Though many humans are really into fitness, marmots are really into fatness.
The marmots of North America are found out west. One of their favorite habitats is mountain meadows, which are places that look like the bottom half of this:
Marmots like mountain meadows because they eat plants like grass, flowers, and seeds. They can only do this for about four months out of the year, though, because for the other eight months, mountain meadows look like the bottom half of this:
Snow often covers the tops of mountains in the western United States from September until May. Though some mountain animals deal with the lack of food in winter by migrating to warmer places, you are never going to look up and see a flock of marmots flying south for the winter. Marmots are pretty much stuck on the mountain where they live. Since marmots can’t leave, they have another strategy to survive the winter. They get really, really fat.
Fat is not just something that makes adults watch exercise videos. Fat is a way that animals, including people, store energy.
Like all living things, animals need energy to live. You, for example, are using energy right now, even if you sitting as still as humanly possible. Try it! As you sit as still as humanly possible, your body is using energy to breathe, to pump blood, to see, to hear, to keep your body temperature at 98.6 degrees Fahrenheit, and even to think to yourself, “How long am I going to sit here and do this?”
All animals get their energy from food. When a marmot eats a bunch of flowers, there is energy in the flowers. The marmot’s body will use this energy to power them through the day as they breathe, chew, drink water, scurry around, and pose on rocks for Glamour Shots. If a marmot eats more flower energy than it needs that day, then that extra energy gets turned into fat. The fat stores the energy so it can be used on a later day. Fat is basically like flabby batteries for animals.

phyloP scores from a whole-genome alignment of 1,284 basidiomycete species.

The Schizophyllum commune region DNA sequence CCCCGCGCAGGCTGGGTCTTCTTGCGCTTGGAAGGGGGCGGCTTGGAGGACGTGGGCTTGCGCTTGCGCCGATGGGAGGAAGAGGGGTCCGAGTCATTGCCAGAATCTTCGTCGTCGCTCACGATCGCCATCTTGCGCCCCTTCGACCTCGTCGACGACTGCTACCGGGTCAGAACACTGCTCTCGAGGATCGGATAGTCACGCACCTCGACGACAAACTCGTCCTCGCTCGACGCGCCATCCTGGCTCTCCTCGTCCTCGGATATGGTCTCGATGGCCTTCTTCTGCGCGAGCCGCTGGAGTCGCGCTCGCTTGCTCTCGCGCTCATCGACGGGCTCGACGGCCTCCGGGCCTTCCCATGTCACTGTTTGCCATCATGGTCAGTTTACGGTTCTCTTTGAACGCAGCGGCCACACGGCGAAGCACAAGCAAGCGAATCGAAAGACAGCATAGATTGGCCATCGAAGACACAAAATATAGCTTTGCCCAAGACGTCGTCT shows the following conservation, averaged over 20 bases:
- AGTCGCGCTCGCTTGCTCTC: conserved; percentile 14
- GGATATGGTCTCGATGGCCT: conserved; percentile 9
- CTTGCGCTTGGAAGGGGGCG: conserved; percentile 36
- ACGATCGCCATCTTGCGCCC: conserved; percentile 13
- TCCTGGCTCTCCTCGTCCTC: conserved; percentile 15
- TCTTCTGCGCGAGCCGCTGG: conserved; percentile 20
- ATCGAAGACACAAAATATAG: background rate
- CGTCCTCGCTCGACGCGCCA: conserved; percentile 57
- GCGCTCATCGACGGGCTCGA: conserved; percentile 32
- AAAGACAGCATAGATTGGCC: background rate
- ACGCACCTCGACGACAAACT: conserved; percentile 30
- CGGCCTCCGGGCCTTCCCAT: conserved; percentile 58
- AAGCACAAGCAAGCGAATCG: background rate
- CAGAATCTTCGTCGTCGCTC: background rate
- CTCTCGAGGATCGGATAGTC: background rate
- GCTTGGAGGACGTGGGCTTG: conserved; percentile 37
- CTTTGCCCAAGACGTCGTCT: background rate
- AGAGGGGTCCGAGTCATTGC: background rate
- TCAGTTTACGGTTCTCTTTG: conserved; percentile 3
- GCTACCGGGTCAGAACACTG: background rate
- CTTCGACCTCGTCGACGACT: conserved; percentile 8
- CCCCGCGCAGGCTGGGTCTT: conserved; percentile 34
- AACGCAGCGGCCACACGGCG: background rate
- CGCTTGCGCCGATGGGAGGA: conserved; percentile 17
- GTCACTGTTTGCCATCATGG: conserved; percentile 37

Each marmot’s goal is to eat more energy then they use so they can be as fat as marmotly possible by the end of the summer. Being a big, fat marmot in September allows marmots to survive the winter when there's no food. Marmots can live off the energy stored in their fat.
Marmots do not have enough stored energy to be particularly active in the winter, though. You’re not going to see marmots skiing down the mountain or making snowmarmots. You’re probably not even going to see any of them awake. The fat can only keep marmots alive if they hibernate all winter.
Hibernating is kind of like sleeping through the winter, except it's different. When marmots, or any other animal, hibernate, their inner body temperature cools down and their heartbeat, breathing, and everything else happening inside their body slows down. By doing this, they need less energy to survive. If marmots just slept all winter, with normal heartbeats and body temperature, they would not have enough energy to make it to spring.
Marmots hibernate in holes in the ground, often with their entire family joining them. Scientists think marmots hibernate in groups to help them stay warm so they use up less energy (basically, a marmot’s hibernating family members act like big, fat blankets). As marmots hibernate, they keep getting thinner and thinner as they burn off their fat energy. They stop hibernating when it warms up and the plants start growing and there is food available again. By the time marmots wake-up, they are super-skinny. In September they look like a ham, but by April they look like a sausage.
As soon as marmots stop hibernating, they start eating as much as they can. Some of them will double their body weight over the summer in order to have enough energy to survive the next winter.
So, yes, fat is an adaptation that helps animals survive, with the exception, of course, of humans and their overfed pets. Someday, I may write about why, in the 21st Century, we're the only animals whose fat adaptation has become a problem.
To learn more about marmots, read my book A Day on the Mountain.
Online References and Resources:
The Alpine Marmot Foundation. "Hibernation."
Animal Diversity Web. "Marmota flaviventris: yellow-bellied marmot."
BBC Animals. "Cute marmots waking up from hibernation" video.
Encyclopedia of Life. "Marmota flaviventris: yellow-bellied marmot."
UCLA. "What's the life of a marmot like?"
Photos and Images:
Click the photos and images used above to find their sources.